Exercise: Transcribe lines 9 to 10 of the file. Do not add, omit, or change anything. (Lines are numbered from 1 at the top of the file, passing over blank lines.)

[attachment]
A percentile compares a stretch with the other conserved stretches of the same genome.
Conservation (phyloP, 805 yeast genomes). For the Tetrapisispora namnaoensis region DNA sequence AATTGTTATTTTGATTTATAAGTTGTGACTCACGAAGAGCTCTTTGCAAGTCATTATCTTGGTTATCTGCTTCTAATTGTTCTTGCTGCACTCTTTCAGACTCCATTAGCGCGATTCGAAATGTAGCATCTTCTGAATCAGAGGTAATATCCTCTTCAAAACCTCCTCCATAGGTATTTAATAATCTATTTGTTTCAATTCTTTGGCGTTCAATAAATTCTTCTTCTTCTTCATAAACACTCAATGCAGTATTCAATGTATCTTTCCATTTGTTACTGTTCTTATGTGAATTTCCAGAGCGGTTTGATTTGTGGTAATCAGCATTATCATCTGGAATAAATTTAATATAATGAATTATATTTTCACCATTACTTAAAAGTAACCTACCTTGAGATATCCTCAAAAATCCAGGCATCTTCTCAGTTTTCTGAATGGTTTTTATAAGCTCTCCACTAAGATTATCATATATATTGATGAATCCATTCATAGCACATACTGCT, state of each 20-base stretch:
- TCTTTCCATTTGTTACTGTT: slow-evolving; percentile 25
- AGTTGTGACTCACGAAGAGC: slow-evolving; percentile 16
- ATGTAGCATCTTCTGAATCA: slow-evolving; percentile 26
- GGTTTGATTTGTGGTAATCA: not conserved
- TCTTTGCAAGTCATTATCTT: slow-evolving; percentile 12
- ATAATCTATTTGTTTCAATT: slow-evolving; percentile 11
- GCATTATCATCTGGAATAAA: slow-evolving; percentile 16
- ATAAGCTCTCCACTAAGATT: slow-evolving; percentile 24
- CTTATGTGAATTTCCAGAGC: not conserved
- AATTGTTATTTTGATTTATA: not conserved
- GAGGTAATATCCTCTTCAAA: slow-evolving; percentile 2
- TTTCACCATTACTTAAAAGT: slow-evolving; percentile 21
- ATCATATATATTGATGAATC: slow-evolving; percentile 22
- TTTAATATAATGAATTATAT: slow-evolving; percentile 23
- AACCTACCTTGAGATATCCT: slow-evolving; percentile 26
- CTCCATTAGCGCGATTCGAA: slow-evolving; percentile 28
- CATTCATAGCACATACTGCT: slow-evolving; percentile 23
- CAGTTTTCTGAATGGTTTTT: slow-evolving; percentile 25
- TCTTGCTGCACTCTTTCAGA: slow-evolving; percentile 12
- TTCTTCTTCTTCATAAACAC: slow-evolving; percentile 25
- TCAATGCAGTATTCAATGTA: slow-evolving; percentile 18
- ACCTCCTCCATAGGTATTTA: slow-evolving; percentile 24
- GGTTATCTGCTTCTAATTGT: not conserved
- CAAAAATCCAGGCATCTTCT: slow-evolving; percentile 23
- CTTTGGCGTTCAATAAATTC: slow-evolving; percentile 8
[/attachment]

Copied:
- GCATTATCATCTGGAATAAA: slow-evolving; percentile 16
- ATAAGCTCTCCACTAAGATT: slow-evolving; percentile 24